Private Prisons Are Far From Ended: 62 Percent of Immigrant Detainees Are in Privatized Jails

August 19, 2016
Posted in Blog
August 19, 2016 Editor

Written by 
Victoria Law By Victoria Law, Truthout | Report

photo above: Prisoners walk across the prison yard of Saguaro Correctional Center, a private prison in Eloy, Arizona, on October 16, 2009. (Monica Almeida / The New York Times)

an excerpt:

The US Department of Justice’s decision to no longer use private prisons for its federal prisoners is a groundbreaking first step, but the August 18 announcement doesn’t spell the end to private prisons: Private prison corporations will continue to control 46 immigration detention centers that detain nearly 25,000 people (or 62 percent of the country’s 33,676 immigrant detainees) on any given day.

It is perhaps telling that in the hours after the announcement made headlines yesterday, stock prices for both Corrections Corporation of America (CCA) and GEO Group, two of the country’s largest private prison corporations, dropped 40 percent, but by today they had started to climb again.

In the Department of Justice’s memo on August 18, Deputy Attorney General Sally Yates instructed officials to decline to renew contracts with private prison operators when they expire or to “substantially reduce” the contracts’ scope. Her reasoning was that private prisons “simply do not provide the same level of correctional services, programs and resources,” “do not substantially save on costs,” and “do not maintain the same level of safety and security” as the prisons operated by the Bureau of Prisons (BOP). The decision impacts 13 privately run federal prisons and approximately 22,600 federal prisoners.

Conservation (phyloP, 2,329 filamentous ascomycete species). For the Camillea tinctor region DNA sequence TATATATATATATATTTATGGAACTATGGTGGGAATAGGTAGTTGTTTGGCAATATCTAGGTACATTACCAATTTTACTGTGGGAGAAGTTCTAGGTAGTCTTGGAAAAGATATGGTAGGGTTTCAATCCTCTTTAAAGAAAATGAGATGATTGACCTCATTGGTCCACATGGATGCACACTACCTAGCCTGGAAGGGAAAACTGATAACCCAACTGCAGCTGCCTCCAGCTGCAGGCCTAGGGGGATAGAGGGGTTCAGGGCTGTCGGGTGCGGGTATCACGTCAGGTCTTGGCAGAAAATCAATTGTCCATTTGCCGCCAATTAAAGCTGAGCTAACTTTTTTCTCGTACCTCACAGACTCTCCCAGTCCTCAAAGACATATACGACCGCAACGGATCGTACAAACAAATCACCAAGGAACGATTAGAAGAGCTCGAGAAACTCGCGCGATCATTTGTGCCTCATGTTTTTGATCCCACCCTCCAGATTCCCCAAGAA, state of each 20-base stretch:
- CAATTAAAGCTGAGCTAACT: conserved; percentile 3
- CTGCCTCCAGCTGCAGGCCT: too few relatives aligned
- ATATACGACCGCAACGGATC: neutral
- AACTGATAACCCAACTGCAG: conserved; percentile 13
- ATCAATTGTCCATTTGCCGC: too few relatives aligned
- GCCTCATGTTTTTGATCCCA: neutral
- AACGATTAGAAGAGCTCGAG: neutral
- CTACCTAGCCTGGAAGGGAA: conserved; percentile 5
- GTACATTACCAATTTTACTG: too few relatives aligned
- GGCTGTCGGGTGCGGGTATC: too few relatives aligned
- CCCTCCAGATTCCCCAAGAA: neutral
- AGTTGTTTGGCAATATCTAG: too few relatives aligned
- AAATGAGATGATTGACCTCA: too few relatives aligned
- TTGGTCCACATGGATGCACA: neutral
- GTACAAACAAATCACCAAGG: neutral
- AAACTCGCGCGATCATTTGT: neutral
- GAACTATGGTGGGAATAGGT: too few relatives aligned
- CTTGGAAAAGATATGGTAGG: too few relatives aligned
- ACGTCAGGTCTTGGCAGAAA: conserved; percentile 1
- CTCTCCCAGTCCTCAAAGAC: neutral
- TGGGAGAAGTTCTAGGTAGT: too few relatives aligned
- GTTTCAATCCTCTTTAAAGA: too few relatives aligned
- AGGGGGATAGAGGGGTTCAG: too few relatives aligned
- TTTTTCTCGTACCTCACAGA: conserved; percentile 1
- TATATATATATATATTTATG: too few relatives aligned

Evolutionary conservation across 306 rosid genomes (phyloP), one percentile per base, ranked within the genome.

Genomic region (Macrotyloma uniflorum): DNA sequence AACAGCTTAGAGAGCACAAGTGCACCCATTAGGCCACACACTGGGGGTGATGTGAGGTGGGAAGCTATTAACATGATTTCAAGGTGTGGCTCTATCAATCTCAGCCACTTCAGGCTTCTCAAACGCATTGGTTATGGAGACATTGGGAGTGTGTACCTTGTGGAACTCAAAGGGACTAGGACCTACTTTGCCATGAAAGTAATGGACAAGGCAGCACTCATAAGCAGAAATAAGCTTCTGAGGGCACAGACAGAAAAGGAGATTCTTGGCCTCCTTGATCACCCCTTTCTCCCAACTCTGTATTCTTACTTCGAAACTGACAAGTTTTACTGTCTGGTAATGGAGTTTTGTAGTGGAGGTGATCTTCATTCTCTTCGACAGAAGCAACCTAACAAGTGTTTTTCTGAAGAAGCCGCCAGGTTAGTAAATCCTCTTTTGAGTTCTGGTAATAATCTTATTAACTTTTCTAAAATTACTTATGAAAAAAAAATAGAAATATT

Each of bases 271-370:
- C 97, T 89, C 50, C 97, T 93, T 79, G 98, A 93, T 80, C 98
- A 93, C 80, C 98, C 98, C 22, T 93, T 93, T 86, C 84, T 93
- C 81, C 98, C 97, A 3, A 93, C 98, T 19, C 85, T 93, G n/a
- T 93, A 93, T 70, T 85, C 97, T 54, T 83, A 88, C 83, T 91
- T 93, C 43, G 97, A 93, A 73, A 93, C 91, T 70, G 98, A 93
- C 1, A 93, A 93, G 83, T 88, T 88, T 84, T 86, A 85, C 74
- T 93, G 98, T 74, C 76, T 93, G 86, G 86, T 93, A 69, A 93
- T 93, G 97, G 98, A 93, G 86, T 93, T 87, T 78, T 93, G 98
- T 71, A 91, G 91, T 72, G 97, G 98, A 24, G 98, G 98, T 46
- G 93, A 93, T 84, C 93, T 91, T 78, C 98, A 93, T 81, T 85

Please click on: Far From Ended

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Editor

Wayne Northey was Director of Man-to-Man/Woman-to-Woman – Restorative Christian Ministries (M2/W2) in British Columbia, Canada from 1998 to 2014, when he retired. He has been active in the criminal justice arena and a keen promoter of Restorative Justice since 1974. He has published widely on peacemaking and justice themes. You will find more about that on this website: a work in progress.

Always appreciate constructive feedback! Thanks.

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